Well, with most of the games, you don’t even have to be there until the fourth quarter to know the result anyway, so it’s not like you have to take a huge amount of time out of your day. There’s still plenty of time for Mass, for putting things in the right order.

For someone who skips Sunday Mass for a game: You’re telling me that God comes after football? The Lord Jesus Christ came to earth, suffered, shed his blood, died, was buried and rose from the dead just so that you could go to Mass if you feel like it?

You’ll have to answer to the Good Lord on Judgment Day. You make the choice; you have free will. People don’t like to think about judgment, about how we’ll all end up either in heaven or hell.

It’s up to the free will of man to decide which place you end up.

Do you think that, while the country as a whole is too devoted to sports, more individual Catholic athletes and coaches are willing to share their beliefs today than in years past?

They are, but Protestants are still better than Catholics at evangelizing. Catholics don’t know how to evangelize, and that’s why we started Crossing the Goal. It’s not about just talking the talk, but how you live your life. Your own actions evangelize your family and those around you. If you’re a God-fearing coach or athlete, that’s an example of a real man.

One of the aspects of Catholicism that has helped you most is Eucharistic adoration. What would you tell someone who is unsure of the efficacy of this practice?

We should receive Our Lord daily at Mass if possible, and then my wife and I go to adoration at least one hour out of the week. You just focus on the Lord. You don’t have to worry about anything but the Lord, and he’ll touch your heart. The idea for my book Spiritual Workout of a Former Saint came to me in adoration, and that’s where Crossing the Goal came from as well.

You learn to walk in the Lord’s ways, deepening your prayer life. In adoration, it’s you before the body, blood, soul and divinity of Jesus Christ in the monstrance, so it’s a time of peace, of fulfillment. You’re filled with his Presence.

What are some of the things that Catholic men most need to hear and do today?

I’ve been speaking to men’s groups for 25 years, and men need to be challenged to live their faith. Men tend to think religion is for women and wimps. That’s not true. When I used to stumble out of bars years ago, now that’s a wimp. A real man is someone who takes the initiative and leads his family in the faith. The man is the spiritual head of the family, and women want to be led, not by tyrants, but by loving men who look out for them.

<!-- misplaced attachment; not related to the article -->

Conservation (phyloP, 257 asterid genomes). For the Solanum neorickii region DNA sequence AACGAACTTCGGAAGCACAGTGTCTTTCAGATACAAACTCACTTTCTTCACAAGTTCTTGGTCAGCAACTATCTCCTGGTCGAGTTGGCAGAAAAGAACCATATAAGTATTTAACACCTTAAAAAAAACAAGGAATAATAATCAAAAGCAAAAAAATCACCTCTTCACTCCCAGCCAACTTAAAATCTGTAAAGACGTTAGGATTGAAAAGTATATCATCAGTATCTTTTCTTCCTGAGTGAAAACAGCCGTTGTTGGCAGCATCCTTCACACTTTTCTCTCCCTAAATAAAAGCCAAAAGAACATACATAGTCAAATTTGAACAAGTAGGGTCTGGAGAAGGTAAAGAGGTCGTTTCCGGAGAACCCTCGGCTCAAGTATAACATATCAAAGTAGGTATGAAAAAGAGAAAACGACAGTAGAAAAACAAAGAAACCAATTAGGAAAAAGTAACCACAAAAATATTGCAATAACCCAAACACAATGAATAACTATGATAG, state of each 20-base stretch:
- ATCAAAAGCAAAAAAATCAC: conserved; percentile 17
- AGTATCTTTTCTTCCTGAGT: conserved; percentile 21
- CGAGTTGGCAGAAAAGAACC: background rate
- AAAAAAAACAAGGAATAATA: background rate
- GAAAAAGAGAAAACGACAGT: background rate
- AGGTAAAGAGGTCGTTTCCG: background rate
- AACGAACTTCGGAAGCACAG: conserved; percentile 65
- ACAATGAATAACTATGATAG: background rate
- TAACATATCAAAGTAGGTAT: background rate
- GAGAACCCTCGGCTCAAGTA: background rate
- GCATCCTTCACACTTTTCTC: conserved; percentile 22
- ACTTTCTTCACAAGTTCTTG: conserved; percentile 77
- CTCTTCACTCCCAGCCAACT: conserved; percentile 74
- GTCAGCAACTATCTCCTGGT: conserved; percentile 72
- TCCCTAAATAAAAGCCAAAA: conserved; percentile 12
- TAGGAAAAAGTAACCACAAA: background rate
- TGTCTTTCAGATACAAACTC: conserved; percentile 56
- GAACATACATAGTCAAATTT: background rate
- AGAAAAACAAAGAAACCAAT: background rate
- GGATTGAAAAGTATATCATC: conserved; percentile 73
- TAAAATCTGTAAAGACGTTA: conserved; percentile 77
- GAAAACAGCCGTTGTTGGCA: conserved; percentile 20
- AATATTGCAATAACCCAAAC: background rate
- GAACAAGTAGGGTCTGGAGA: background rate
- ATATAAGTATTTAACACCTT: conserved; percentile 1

A lot of guys like to be macho and put on a tough-guy show. On the outside, everything looks great, but they’re horrified at the prospect of looking inside themselves. They’re afraid of what they’ll find inside, but what’s inside is what really matters. That’s what we take with us and what lasts for eternity, so that’s where the substance of a real man is found, where virtue originates.

If you go to our website — — you can see our resources. We have shows on spiritual warfare, the Our Father and other important topics. We have shows on DVD, playbooks, and you can ask us questions through the site. We give men the tools they need to lead their families.

Aside from your own book, are there other books that Catholic men specifically would do well to read?

Yes, Father Larry Richards has a book called Be a Man!, and Tim Gray and Curtis Martin have one called Boys to Men.

Do you have a patron saint?

Our patron at Crossing the Goal is St. John the Baptist, and Pope John Paul II is someone we admire as well. Our patroness is Our Lady of Guadalupe, so we’ve got a lot of spiritual power as far as advancing a culture of life.

Trent Beattie writes from Seattle, Washington.